As favourable water supply conditions are likely in 2021-22, the Murrumbidgee IVT, and Barmah choke IVT, are expected to be open in most scenarios. With the recent changes to the Goulburn IVT, the limited capacity for northern Victorian catchments to export water to the Murray is expected to lead to price gaps between these catchments in all scenarios.
Production levels are expected to be supported by lower water prices in 2021–22 (ABARES 2021). Industries that typically rely on low water prices, such as dairy, rice and cotton, are expected to increase production significantly under the wet and average scenarios.
Current water market conditions
The development of La Niña conditions coupled with a negative IOD has resulted in substantial improvements in water supply in all major catchments. Large rainfall events occurred across the southern basin towards the end of 2019–20, which led to substantial improvements in storage volumes in response to higher inflows (Figure 1 and Figure 3 ).
As a result, allocation levels have been above average for all major catchments and securities (Figure 2 ). NSW Murrumbidgee general security allocations have reached 100% for the first time in at least 20 years, driven by the spilling of water accounts that have hit their account limit (DPIE 2021c). NSW Murray general securities are currently 50% allocated, significantly above the 3% recorded in 2019–20. All Victorian high security entitlements have reached 100% allocations.
Water supply in 2020-21 has been further improved by high volumes of water carried over from 2019–20. This is reflected in water allocation prices, which are currently well below historical averages for all regions in the sMDB. The current YTD average weighted price for the sMDB is $154 per ML, down from $587 per ML in 2019–20 and below the 5 year average of $275 per ML.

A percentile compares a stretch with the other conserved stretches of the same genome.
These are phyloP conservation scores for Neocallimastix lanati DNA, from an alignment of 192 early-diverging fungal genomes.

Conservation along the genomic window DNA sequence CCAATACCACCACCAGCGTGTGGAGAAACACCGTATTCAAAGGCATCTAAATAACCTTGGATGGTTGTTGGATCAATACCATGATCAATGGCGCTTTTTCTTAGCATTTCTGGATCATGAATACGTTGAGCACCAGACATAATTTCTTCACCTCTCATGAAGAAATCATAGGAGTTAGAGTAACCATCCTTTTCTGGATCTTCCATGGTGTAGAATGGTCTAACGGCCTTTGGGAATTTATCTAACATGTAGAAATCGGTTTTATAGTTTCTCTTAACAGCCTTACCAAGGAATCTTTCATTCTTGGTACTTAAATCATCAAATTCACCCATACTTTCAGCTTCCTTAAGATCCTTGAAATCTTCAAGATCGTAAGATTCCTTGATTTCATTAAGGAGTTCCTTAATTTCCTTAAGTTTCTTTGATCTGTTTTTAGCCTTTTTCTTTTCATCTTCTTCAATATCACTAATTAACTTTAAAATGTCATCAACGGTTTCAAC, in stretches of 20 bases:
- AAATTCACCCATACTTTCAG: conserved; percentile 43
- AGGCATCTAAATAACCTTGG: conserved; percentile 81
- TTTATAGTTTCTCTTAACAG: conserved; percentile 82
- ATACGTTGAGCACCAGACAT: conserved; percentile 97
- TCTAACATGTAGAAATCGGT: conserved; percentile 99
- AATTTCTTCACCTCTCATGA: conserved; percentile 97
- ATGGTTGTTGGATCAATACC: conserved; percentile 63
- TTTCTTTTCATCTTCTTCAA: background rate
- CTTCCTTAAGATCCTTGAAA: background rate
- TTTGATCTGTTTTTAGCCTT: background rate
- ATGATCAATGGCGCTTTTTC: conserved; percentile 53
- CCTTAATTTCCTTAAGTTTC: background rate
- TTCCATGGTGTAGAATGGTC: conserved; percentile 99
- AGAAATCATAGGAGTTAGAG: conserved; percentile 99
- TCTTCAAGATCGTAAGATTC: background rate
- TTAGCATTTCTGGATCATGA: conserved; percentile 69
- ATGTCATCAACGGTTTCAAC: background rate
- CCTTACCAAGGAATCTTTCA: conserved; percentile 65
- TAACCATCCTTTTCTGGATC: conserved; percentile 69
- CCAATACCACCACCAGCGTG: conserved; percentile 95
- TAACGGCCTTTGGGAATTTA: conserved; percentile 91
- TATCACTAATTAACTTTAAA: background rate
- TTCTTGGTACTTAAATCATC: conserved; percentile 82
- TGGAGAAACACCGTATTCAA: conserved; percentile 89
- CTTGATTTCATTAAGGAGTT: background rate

Binding IVT limits were observed throughout 2020–21, which has caused price gaps to emerge between catchments. The YTD average price is highest in catchments below the choke ($211 per ML in the Vic. Murray) where the demand for water is greater. In comparison, the YTD average price in the NSW Murrumbidgee is $110 per ML, significantly lower than most other catchments.
IVT limits remain a watchpoint, due to their impact on water prices as well the implications for water deliverability. The Victorian Government has indicated their intention to cap deliveries from the Goulburn to the Murray to a maximum of 40 GL per month for the 2020–21 summer-autumn period (Victoria State Government 2020). The announcement also stipulated that the implementation of new trade rules would be delayed until 2021–22, with interim measures from 2019 to be extended. These announcements were made with a view to provide irrigators with more time to implement long-term changes considering the unprecedented impacts of COVID. While it is still unclear what the new trade rules will mean for the volume of water that can be traded, the effects of the interim measures are already being observed in the market. ABARES estimates around 24GL of water was traded from the Goulburn to the Murray for irrigation use in 2020-21 (well below the 3 year average of 108GL of net exports). The binding Goulburn export limit also led to price gaps between the Goulburn (YTD average price of $146 per ML) and the Murray (YTD average price of $211 per ML, in the Vic. Murray below the Barmah choke) (Figure 3).
Water used for irrigation in 2020-21 has been significantly higher than 2019–20, particularly in opportunistic irrigation sectors such as grazing pastures, rice and cotton, that rely on lower water prices.